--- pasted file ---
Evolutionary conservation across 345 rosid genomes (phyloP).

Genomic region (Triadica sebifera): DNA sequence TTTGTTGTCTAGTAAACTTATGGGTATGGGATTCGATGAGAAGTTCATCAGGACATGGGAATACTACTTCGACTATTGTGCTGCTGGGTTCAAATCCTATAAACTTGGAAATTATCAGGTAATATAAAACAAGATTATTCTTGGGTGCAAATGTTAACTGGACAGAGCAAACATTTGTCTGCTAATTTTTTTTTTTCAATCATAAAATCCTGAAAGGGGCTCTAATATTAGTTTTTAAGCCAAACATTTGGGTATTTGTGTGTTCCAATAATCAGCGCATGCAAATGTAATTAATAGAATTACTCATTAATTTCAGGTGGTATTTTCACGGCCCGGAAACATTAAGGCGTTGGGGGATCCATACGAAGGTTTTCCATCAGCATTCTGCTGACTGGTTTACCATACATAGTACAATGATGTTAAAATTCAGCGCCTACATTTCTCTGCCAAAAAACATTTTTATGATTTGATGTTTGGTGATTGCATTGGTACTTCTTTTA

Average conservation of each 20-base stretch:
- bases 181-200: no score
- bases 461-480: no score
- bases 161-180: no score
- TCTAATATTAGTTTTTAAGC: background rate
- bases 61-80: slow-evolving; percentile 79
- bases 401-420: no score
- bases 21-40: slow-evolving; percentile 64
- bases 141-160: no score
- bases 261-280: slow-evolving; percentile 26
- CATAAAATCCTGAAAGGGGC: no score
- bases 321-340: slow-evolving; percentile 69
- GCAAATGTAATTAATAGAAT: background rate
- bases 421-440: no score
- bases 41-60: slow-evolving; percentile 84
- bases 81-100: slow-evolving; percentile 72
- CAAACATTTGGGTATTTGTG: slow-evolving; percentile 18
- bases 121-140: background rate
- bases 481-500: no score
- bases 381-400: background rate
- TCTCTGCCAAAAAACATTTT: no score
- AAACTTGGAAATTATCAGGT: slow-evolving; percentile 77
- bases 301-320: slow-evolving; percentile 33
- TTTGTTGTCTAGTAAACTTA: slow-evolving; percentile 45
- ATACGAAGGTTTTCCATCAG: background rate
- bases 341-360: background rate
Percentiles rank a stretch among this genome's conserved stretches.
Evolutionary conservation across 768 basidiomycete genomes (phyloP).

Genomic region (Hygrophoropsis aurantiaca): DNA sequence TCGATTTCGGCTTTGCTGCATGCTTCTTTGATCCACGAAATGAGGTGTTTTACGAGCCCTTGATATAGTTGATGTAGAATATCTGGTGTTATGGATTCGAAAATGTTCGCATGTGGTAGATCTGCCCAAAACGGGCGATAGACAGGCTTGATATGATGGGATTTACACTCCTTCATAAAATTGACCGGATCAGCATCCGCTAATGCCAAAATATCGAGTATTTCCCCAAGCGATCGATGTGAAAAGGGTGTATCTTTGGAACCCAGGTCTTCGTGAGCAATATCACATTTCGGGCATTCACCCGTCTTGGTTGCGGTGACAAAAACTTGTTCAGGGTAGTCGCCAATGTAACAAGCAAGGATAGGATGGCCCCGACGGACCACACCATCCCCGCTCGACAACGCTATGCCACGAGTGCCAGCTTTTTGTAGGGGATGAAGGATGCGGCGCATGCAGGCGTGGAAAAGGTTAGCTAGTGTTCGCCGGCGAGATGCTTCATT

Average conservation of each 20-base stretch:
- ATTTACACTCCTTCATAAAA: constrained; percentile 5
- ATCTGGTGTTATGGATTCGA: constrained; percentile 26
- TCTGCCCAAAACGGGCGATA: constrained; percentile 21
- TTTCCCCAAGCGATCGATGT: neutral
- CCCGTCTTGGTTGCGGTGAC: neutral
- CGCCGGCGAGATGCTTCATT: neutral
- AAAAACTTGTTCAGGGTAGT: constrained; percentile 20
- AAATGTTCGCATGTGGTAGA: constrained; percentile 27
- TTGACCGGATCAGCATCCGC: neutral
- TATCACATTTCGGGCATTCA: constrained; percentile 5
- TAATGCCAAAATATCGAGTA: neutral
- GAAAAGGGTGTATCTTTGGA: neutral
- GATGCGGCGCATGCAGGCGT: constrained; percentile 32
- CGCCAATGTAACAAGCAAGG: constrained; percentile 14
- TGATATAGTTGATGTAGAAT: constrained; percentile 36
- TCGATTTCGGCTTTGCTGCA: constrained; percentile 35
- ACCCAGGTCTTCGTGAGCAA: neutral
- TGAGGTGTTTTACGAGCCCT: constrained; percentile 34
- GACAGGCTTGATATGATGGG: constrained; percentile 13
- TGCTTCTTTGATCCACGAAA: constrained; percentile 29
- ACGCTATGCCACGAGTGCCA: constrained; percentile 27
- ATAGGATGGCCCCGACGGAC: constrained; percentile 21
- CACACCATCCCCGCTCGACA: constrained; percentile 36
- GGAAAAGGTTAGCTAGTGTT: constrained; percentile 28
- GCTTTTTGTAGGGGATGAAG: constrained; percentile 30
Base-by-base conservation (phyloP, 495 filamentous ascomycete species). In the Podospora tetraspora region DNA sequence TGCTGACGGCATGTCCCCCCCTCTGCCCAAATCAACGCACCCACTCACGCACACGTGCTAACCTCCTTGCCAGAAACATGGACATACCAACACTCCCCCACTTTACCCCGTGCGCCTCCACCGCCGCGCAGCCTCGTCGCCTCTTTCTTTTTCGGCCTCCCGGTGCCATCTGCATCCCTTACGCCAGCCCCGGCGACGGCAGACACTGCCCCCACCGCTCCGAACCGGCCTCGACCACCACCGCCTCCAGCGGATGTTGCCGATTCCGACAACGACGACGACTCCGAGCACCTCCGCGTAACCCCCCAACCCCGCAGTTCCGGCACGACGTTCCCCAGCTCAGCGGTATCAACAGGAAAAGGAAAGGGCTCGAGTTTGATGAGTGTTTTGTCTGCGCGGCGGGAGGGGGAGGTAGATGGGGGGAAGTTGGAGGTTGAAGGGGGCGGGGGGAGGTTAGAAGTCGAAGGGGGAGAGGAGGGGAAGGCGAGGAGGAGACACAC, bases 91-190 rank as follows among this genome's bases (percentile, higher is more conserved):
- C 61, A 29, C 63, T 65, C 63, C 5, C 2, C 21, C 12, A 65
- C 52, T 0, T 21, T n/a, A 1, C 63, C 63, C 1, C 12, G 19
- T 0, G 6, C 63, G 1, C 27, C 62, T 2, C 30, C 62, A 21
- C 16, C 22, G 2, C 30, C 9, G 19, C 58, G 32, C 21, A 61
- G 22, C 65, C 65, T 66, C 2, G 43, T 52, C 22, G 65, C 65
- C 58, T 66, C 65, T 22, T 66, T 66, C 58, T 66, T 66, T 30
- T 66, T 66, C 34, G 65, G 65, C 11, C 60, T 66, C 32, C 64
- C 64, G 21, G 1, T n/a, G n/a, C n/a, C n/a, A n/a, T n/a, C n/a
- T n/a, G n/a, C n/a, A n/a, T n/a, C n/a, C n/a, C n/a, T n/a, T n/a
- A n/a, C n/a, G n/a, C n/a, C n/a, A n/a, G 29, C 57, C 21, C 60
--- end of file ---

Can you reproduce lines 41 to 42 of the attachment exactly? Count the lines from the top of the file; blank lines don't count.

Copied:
- TTGACCGGATCAGCATCCGC: neutral
- TATCACATTTCGGGCATTCA: constrained; percentile 5